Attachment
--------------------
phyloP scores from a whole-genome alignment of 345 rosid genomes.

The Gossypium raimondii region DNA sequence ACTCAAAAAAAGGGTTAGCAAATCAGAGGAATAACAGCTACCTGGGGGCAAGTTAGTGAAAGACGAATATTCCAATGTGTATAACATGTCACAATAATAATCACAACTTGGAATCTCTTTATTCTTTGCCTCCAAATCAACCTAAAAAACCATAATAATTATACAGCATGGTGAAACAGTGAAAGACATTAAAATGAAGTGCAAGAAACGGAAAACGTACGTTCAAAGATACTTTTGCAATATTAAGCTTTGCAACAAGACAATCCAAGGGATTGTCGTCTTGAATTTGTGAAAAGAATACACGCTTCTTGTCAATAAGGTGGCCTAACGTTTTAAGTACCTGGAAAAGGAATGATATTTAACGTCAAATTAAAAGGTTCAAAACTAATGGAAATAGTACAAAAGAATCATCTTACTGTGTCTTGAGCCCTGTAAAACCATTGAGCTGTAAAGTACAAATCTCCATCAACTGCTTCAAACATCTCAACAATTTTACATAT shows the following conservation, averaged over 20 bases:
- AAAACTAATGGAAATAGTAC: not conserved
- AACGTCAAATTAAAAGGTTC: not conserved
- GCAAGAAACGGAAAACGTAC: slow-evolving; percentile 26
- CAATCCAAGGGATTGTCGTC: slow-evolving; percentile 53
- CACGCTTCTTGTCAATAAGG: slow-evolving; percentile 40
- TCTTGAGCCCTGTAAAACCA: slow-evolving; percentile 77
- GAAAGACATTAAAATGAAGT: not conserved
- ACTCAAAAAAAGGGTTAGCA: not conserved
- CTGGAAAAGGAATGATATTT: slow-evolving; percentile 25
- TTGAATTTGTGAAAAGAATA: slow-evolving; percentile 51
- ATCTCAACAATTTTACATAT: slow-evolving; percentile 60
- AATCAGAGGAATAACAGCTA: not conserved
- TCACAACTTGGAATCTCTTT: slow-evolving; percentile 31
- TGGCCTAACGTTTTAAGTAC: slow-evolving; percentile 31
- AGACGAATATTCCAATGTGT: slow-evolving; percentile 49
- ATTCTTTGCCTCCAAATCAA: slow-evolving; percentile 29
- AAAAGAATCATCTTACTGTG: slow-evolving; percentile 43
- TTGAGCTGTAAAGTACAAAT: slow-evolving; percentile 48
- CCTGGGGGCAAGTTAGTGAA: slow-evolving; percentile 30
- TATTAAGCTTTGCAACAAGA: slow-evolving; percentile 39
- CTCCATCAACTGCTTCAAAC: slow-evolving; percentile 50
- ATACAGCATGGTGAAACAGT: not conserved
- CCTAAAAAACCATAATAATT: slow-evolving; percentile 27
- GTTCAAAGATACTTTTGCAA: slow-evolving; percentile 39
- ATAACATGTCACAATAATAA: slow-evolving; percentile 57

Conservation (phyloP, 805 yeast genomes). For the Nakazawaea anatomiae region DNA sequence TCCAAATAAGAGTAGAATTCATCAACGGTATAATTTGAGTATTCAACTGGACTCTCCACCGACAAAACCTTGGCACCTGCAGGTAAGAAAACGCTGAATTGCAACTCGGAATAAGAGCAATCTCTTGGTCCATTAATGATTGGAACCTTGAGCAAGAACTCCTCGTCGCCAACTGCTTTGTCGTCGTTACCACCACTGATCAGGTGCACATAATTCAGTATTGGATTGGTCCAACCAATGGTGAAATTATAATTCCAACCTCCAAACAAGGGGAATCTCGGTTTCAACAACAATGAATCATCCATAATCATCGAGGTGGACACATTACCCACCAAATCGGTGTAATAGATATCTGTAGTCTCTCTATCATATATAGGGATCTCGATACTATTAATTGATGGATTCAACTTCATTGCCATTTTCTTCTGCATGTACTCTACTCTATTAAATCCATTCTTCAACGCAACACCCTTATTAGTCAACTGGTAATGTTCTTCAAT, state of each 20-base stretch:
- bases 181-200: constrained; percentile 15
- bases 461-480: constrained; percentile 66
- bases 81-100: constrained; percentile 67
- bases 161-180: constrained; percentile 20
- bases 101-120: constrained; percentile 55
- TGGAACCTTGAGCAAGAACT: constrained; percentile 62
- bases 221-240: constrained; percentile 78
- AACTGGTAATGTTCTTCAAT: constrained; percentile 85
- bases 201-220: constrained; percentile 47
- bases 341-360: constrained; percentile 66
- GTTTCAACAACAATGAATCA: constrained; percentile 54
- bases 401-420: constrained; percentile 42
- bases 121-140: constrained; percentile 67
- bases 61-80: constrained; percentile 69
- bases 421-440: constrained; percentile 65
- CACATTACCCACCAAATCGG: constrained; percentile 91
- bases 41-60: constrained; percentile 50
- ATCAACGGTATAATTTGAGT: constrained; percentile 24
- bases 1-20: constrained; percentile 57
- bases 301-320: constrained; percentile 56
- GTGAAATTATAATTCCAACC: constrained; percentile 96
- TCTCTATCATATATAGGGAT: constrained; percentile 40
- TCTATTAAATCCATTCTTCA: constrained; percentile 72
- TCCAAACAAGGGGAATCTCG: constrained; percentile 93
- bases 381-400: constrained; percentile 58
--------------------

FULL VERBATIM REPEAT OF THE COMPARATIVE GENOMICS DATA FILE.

phyloP scores from a whole-genome alignment of 345 rosid genomes.

The Gossypium raimondii region DNA sequence ACTCAAAAAAAGGGTTAGCAAATCAGAGGAATAACAGCTACCTGGGGGCAAGTTAGTGAAAGACGAATATTCCAATGTGTATAACATGTCACAATAATAATCACAACTTGGAATCTCTTTATTCTTTGCCTCCAAATCAACCTAAAAAACCATAATAATTATACAGCATGGTGAAACAGTGAAAGACATTAAAATGAAGTGCAAGAAACGGAAAACGTACGTTCAAAGATACTTTTGCAATATTAAGCTTTGCAACAAGACAATCCAAGGGATTGTCGTCTTGAATTTGTGAAAAGAATACACGCTTCTTGTCAATAAGGTGGCCTAACGTTTTAAGTACCTGGAAAAGGAATGATATTTAACGTCAAATTAAAAGGTTCAAAACTAATGGAAATAGTACAAAAGAATCATCTTACTGTGTCTTGAGCCCTGTAAAACCATTGAGCTGTAAAGTACAAATCTCCATCAACTGCTTCAAACATCTCAACAATTTTACATAT shows the following conservation, averaged over 20 bases:
- AAAACTAATGGAAATAGTAC: not conserved
- AACGTCAAATTAAAAGGTTC: not conserved
- GCAAGAAACGGAAAACGTAC: slow-evolving; percentile 26
- CAATCCAAGGGATTGTCGTC: slow-evolving; percentile 53
- CACGCTTCTTGTCAATAAGG: slow-evolving; percentile 40
- TCTTGAGCCCTGTAAAACCA: slow-evolving; percentile 77
- GAAAGACATTAAAATGAAGT: not conserved
- ACTCAAAAAAAGGGTTAGCA: not conserved
- CTGGAAAAGGAATGATATTT: slow-evolving; percentile 25
- TTGAATTTGTGAAAAGAATA: slow-evolving; percentile 51
- ATCTCAACAATTTTACATAT: slow-evolving; percentile 60
- AATCAGAGGAATAACAGCTA: not conserved
- TCACAACTTGGAATCTCTTT: slow-evolving; percentile 31
- TGGCCTAACGTTTTAAGTAC: slow-evolving; percentile 31
- AGACGAATATTCCAATGTGT: slow-evolving; percentile 49
- ATTCTTTGCCTCCAAATCAA: slow-evolving; percentile 29
- AAAAGAATCATCTTACTGTG: slow-evolving; percentile 43
- TTGAGCTGTAAAGTACAAAT: slow-evolving; percentile 48
- CCTGGGGGCAAGTTAGTGAA: slow-evolving; percentile 30
- TATTAAGCTTTGCAACAAGA: slow-evolving; percentile 39
- CTCCATCAACTGCTTCAAAC: slow-evolving; percentile 50
- ATACAGCATGGTGAAACAGT: not conserved
- CCTAAAAAACCATAATAATT: slow-evolving; percentile 27
- GTTCAAAGATACTTTTGCAA: slow-evolving; percentile 39
- ATAACATGTCACAATAATAA: slow-evolving; percentile 57

Conservation (phyloP, 805 yeast genomes). For the Nakazawaea anatomiae region DNA sequence TCCAAATAAGAGTAGAATTCATCAACGGTATAATTTGAGTATTCAACTGGACTCTCCACCGACAAAACCTTGGCACCTGCAGGTAAGAAAACGCTGAATTGCAACTCGGAATAAGAGCAATCTCTTGGTCCATTAATGATTGGAACCTTGAGCAAGAACTCCTCGTCGCCAACTGCTTTGTCGTCGTTACCACCACTGATCAGGTGCACATAATTCAGTATTGGATTGGTCCAACCAATGGTGAAATTATAATTCCAACCTCCAAACAAGGGGAATCTCGGTTTCAACAACAATGAATCATCCATAATCATCGAGGTGGACACATTACCCACCAAATCGGTGTAATAGATATCTGTAGTCTCTCTATCATATATAGGGATCTCGATACTATTAATTGATGGATTCAACTTCATTGCCATTTTCTTCTGCATGTACTCTACTCTATTAAATCCATTCTTCAACGCAACACCCTTATTAGTCAACTGGTAATGTTCTTCAAT, state of each 20-base stretch:
- bases 181-200: constrained; percentile 15
- bases 461-480: constrained; percentile 66
- bases 81-100: constrained; percentile 67
- bases 161-180: constrained; percentile 20
- bases 101-120: constrained; percentile 55
- TGGAACCTTGAGCAAGAACT: constrained; percentile 62
- bases 221-240: constrained; percentile 78
- AACTGGTAATGTTCTTCAAT: constrained; percentile 85
- bases 201-220: constrained; percentile 47
- bases 341-360: constrained; percentile 66
- GTTTCAACAACAATGAATCA: constrained; percentile 54
- bases 401-420: constrained; percentile 42
- bases 121-140: constrained; percentile 67
- bases 61-80: constrained; percentile 69
- bases 421-440: constrained; percentile 65
- CACATTACCCACCAAATCGG: constrained; percentile 91
- bases 41-60: constrained; percentile 50
- ATCAACGGTATAATTTGAGT: constrained; percentile 24
- bases 1-20: constrained; percentile 57
- bases 301-320: constrained; percentile 56
- GTGAAATTATAATTCCAACC: constrained; percentile 96
- TCTCTATCATATATAGGGAT: constrained; percentile 40
- TCTATTAAATCCATTCTTCA: constrained; percentile 72
- TCCAAACAAGGGGAATCTCG: constrained; percentile 93
- bases 381-400: constrained; percentile 58